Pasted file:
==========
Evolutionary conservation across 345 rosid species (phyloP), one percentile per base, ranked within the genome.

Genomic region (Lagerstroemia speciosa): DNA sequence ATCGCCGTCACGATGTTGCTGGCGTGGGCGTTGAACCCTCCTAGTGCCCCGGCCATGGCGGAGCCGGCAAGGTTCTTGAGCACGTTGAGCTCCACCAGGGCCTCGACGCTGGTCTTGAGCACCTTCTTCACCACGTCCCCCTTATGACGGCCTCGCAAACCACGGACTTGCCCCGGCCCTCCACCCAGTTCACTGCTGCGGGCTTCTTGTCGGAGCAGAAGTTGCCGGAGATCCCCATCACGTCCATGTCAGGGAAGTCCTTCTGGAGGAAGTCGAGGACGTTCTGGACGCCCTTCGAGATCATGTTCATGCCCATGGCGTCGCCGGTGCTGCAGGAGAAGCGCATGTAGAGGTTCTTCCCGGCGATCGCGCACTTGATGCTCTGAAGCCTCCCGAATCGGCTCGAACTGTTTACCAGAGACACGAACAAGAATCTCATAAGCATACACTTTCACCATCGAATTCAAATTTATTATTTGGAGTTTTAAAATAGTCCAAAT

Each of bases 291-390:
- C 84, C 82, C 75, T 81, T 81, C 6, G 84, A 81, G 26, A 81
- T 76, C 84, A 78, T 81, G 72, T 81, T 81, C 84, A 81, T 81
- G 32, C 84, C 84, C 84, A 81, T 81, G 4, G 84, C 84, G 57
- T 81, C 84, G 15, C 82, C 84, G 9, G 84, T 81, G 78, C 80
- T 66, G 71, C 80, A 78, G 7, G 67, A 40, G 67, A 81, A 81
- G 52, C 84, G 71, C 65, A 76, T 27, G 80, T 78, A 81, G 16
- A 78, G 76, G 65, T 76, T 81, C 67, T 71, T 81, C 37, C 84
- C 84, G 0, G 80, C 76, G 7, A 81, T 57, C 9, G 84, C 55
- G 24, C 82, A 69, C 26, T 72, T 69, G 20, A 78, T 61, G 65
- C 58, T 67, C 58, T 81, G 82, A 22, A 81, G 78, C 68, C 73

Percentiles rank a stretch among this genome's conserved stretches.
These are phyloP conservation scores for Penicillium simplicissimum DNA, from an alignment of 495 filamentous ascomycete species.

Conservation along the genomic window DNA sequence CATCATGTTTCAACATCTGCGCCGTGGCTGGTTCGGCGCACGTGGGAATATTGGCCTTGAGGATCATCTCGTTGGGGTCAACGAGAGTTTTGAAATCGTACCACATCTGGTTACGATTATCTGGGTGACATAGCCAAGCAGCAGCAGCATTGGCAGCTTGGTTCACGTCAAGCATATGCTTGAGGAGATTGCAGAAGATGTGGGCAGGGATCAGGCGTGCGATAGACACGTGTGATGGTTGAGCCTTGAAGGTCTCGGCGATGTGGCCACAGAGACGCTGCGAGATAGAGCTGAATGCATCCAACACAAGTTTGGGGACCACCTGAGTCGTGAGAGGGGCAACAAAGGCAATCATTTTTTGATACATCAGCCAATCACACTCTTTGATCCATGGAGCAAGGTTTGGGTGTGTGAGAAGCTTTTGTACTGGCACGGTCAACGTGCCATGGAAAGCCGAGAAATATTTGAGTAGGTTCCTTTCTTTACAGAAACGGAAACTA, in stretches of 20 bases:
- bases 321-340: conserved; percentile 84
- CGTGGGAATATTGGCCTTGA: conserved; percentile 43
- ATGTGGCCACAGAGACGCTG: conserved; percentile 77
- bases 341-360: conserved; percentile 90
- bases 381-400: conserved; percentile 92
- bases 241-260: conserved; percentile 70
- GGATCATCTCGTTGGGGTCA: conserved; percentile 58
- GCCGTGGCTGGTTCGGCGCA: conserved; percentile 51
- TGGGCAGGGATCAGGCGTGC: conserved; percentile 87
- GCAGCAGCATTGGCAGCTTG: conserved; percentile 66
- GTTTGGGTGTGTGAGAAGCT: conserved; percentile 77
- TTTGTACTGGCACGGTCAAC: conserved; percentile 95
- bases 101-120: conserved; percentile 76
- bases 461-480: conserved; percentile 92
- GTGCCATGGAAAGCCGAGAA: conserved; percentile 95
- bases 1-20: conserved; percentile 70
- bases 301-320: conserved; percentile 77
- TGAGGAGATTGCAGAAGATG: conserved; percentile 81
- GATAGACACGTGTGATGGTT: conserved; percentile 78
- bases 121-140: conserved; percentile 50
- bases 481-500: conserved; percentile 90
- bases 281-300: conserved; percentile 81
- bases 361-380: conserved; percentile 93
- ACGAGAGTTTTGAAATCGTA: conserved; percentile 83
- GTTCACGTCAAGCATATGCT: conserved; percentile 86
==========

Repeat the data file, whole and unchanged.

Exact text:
Evolutionary conservation across 345 rosid species (phyloP), one percentile per base, ranked within the genome.

Genomic region (Lagerstroemia speciosa): DNA sequence ATCGCCGTCACGATGTTGCTGGCGTGGGCGTTGAACCCTCCTAGTGCCCCGGCCATGGCGGAGCCGGCAAGGTTCTTGAGCACGTTGAGCTCCACCAGGGCCTCGACGCTGGTCTTGAGCACCTTCTTCACCACGTCCCCCTTATGACGGCCTCGCAAACCACGGACTTGCCCCGGCCCTCCACCCAGTTCACTGCTGCGGGCTTCTTGTCGGAGCAGAAGTTGCCGGAGATCCCCATCACGTCCATGTCAGGGAAGTCCTTCTGGAGGAAGTCGAGGACGTTCTGGACGCCCTTCGAGATCATGTTCATGCCCATGGCGTCGCCGGTGCTGCAGGAGAAGCGCATGTAGAGGTTCTTCCCGGCGATCGCGCACTTGATGCTCTGAAGCCTCCCGAATCGGCTCGAACTGTTTACCAGAGACACGAACAAGAATCTCATAAGCATACACTTTCACCATCGAATTCAAATTTATTATTTGGAGTTTTAAAATAGTCCAAAT

Each of bases 291-390:
- C 84, C 82, C 75, T 81, T 81, C 6, G 84, A 81, G 26, A 81
- T 76, C 84, A 78, T 81, G 72, T 81, T 81, C 84, A 81, T 81
- G 32, C 84, C 84, C 84, A 81, T 81, G 4, G 84, C 84, G 57
- T 81, C 84, G 15, C 82, C 84, G 9, G 84, T 81, G 78, C 80
- T 66, G 71, C 80, A 78, G 7, G 67, A 40, G 67, A 81, A 81
- G 52, C 84, G 71, C 65, A 76, T 27, G 80, T 78, A 81, G 16
- A 78, G 76, G 65, T 76, T 81, C 67, T 71, T 81, C 37, C 84
- C 84, G 0, G 80, C 76, G 7, A 81, T 57, C 9, G 84, C 55
- G 24, C 82, A 69, C 26, T 72, T 69, G 20, A 78, T 61, G 65
- C 58, T 67, C 58, T 81, G 82, A 22, A 81, G 78, C 68, C 73

Percentiles rank a stretch among this genome's conserved stretches.
These are phyloP conservation scores for Penicillium simplicissimum DNA, from an alignment of 495 filamentous ascomycete species.

Conservation along the genomic window DNA sequence CATCATGTTTCAACATCTGCGCCGTGGCTGGTTCGGCGCACGTGGGAATATTGGCCTTGAGGATCATCTCGTTGGGGTCAACGAGAGTTTTGAAATCGTACCACATCTGGTTACGATTATCTGGGTGACATAGCCAAGCAGCAGCAGCATTGGCAGCTTGGTTCACGTCAAGCATATGCTTGAGGAGATTGCAGAAGATGTGGGCAGGGATCAGGCGTGCGATAGACACGTGTGATGGTTGAGCCTTGAAGGTCTCGGCGATGTGGCCACAGAGACGCTGCGAGATAGAGCTGAATGCATCCAACACAAGTTTGGGGACCACCTGAGTCGTGAGAGGGGCAACAAAGGCAATCATTTTTTGATACATCAGCCAATCACACTCTTTGATCCATGGAGCAAGGTTTGGGTGTGTGAGAAGCTTTTGTACTGGCACGGTCAACGTGCCATGGAAAGCCGAGAAATATTTGAGTAGGTTCCTTTCTTTACAGAAACGGAAACTA, in stretches of 20 bases:
- bases 321-340: conserved; percentile 84
- CGTGGGAATATTGGCCTTGA: conserved; percentile 43
- ATGTGGCCACAGAGACGCTG: conserved; percentile 77
- bases 341-360: conserved; percentile 90
- bases 381-400: conserved; percentile 92
- bases 241-260: conserved; percentile 70
- GGATCATCTCGTTGGGGTCA: conserved; percentile 58
- GCCGTGGCTGGTTCGGCGCA: conserved; percentile 51
- TGGGCAGGGATCAGGCGTGC: conserved; percentile 87
- GCAGCAGCATTGGCAGCTTG: conserved; percentile 66
- GTTTGGGTGTGTGAGAAGCT: conserved; percentile 77
- TTTGTACTGGCACGGTCAAC: conserved; percentile 95
- bases 101-120: conserved; percentile 76
- bases 461-480: conserved; percentile 92
- GTGCCATGGAAAGCCGAGAA: conserved; percentile 95
- bases 1-20: conserved; percentile 70
- bases 301-320: conserved; percentile 77
- TGAGGAGATTGCAGAAGATG: conserved; percentile 81
- GATAGACACGTGTGATGGTT: conserved; percentile 78
- bases 121-140: conserved; percentile 50
- bases 481-500: conserved; percentile 90
- bases 281-300: conserved; percentile 81
- bases 361-380: conserved; percentile 93
- ACGAGAGTTTTGAAATCGTA: conserved; percentile 83
- GTTCACGTCAAGCATATGCT: conserved; percentile 86